Ethylmalonic aciduria: an organic acidemia with CNS involvement and vasculopathy.
Five infants from 3 families, one Egyptian, two Yemeni, are described with a progressive encephalopathy, four of whom have been studied in detail. All patients showed vascular lesions of the skin, characterized by waxing and waning petechiae and ecchymoses. Acrocyanosis was present in three patients. All patients showed retinal lesions characterized by tortuous veins. Protracted diarrhea was not a consistent finding, although they had metabolic crisis in association with diarrhea. They did not show failure to thrive. The neurologic symptoms were indicative of a progressive pyramidal tract disease. Three patients died following sudden emergence of severe basal ganglia, putaminal and head of caudate lesions. In one patient the CT changes in brain were suggestive of infarction. The patients who died manifested pulmonary congestion, or wet lung, and respiratory difficulties during the terminal stage of the disease. In all patients before and during the terminal event, mild-to-moderate hematuria, and in two RBC in CSF, was observed. In one patient there was mild hemoperitoneum at the terminal event. The urine organic acids indicated increased excretion of ethylmalonic, methylsuccinic, glutaric, and adipic acids. The patients invariably showed lactic acidosis, but no ketosis, during and in between the acidotic attacks of the disease. The acylcarnitine profile in blood of two patients showed a pronounced increase in C4 and C5 carnitine esters. In three patients, biopsies from petechiae indicated absence of an immune event, showing only fresh hemorrhage. An immunologic study in one patient was normal for the suppressor:cytotoxic lymphocyte ratio and concentration of interleukin-2 receptor during and in between hemorrhagic attacks. The cytochrome c oxidase activity in fibroblasts was normal. The rate of oxidation of glucose, leucine, isoleucine, valine, propionate and butyrate by fibroblasts was normal. The disease is not responsive to treatment with riboflavin, ascorbic acid, vitamin E, glycine, or carnitine. One patient remained stable on prolonged large doses of methylprednisolone. The biochemical defect leading to ethylmalonic aciduria in this disease remains unknown.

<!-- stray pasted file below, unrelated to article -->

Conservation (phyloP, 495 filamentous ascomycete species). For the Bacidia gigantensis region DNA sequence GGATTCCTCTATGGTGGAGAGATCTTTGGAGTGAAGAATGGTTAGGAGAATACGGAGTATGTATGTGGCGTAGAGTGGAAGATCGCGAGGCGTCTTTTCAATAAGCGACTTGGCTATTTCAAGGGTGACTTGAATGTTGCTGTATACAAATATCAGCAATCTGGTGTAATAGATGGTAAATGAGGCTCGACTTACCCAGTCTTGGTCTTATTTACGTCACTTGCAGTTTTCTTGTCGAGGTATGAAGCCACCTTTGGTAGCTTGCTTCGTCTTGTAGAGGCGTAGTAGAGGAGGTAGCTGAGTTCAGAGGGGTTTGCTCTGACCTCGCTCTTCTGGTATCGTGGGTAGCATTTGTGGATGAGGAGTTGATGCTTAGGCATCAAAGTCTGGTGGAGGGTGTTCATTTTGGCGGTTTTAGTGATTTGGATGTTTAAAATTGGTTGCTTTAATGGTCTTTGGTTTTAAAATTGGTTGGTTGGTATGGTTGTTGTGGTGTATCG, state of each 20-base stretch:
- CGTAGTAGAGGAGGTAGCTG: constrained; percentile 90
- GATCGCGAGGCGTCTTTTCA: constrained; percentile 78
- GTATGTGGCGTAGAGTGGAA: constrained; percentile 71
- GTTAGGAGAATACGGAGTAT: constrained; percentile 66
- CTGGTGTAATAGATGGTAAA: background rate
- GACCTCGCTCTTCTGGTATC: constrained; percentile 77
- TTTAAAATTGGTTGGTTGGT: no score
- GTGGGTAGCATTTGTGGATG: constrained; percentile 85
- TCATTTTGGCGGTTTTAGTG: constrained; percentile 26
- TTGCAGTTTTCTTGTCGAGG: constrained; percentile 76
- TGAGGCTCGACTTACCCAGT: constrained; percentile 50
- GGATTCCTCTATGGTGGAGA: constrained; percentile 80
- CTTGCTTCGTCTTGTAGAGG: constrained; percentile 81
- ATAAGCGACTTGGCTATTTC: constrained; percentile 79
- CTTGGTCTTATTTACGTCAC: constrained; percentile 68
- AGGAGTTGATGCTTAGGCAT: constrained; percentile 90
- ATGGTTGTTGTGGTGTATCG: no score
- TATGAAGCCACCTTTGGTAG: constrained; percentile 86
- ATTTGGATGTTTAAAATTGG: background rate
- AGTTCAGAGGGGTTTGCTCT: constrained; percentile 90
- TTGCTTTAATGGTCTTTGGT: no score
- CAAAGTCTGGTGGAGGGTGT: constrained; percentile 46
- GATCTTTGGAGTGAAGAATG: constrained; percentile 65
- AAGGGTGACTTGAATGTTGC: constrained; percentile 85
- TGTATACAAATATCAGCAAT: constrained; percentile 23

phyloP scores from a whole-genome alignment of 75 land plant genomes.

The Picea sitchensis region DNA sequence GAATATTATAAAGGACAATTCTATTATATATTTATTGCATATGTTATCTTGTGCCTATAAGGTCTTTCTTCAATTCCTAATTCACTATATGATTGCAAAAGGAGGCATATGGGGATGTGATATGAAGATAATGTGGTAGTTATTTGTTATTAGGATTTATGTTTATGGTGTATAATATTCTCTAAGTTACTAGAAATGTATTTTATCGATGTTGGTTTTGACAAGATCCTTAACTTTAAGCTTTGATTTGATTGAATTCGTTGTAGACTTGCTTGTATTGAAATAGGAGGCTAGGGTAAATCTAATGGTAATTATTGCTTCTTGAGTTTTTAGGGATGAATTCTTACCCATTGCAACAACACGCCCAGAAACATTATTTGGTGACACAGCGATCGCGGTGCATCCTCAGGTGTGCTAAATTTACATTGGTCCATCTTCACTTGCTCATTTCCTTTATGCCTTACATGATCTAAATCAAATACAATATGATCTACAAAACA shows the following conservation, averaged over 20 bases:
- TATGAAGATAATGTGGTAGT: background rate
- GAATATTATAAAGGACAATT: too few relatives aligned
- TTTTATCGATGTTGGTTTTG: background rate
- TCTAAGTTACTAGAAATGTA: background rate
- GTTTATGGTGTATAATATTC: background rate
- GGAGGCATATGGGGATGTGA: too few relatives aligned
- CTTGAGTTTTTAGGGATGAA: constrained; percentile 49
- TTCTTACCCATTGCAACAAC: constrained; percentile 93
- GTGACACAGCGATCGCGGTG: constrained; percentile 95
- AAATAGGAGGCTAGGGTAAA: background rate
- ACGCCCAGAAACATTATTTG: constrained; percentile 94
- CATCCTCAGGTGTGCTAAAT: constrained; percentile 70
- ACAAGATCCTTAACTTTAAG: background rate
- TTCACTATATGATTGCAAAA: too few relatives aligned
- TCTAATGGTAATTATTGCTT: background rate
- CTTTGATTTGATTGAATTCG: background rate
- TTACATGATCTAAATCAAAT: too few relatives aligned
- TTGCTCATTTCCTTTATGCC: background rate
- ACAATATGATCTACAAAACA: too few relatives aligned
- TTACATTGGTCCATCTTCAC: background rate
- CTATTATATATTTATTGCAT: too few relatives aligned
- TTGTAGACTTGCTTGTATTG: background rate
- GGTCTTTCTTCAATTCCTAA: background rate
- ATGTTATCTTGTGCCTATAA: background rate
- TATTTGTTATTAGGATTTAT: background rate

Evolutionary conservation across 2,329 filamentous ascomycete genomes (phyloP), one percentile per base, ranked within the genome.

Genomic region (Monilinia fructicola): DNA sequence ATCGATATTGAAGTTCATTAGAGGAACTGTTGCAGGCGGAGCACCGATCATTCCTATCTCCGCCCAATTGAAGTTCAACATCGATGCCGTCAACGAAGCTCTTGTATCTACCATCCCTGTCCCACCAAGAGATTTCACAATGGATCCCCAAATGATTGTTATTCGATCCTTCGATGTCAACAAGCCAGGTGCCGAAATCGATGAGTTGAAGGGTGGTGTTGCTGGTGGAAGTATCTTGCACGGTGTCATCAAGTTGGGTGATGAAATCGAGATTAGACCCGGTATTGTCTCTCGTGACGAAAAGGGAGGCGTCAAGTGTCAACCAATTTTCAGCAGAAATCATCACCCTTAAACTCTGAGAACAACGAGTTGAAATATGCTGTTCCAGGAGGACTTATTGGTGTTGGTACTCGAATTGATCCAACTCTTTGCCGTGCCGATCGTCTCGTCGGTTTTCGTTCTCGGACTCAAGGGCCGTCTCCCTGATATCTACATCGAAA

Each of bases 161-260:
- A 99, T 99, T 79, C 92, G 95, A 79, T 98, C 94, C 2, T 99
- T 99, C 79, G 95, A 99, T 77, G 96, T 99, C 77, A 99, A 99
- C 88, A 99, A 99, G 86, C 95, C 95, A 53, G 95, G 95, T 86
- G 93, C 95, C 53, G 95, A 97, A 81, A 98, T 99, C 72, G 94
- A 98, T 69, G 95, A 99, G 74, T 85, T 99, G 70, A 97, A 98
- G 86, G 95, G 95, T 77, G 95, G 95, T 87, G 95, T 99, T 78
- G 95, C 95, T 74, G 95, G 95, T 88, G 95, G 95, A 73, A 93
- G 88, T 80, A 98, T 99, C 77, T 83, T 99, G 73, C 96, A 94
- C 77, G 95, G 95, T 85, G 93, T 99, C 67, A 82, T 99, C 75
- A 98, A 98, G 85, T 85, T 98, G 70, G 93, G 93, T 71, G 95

Ozand, PT; Rashed, M; Millington, DS; Sakati, N; Hazzaa, S; Rahbeeni, Z; al Odaib, A; Youssef, N; Mazrou, A; Gascon, GG
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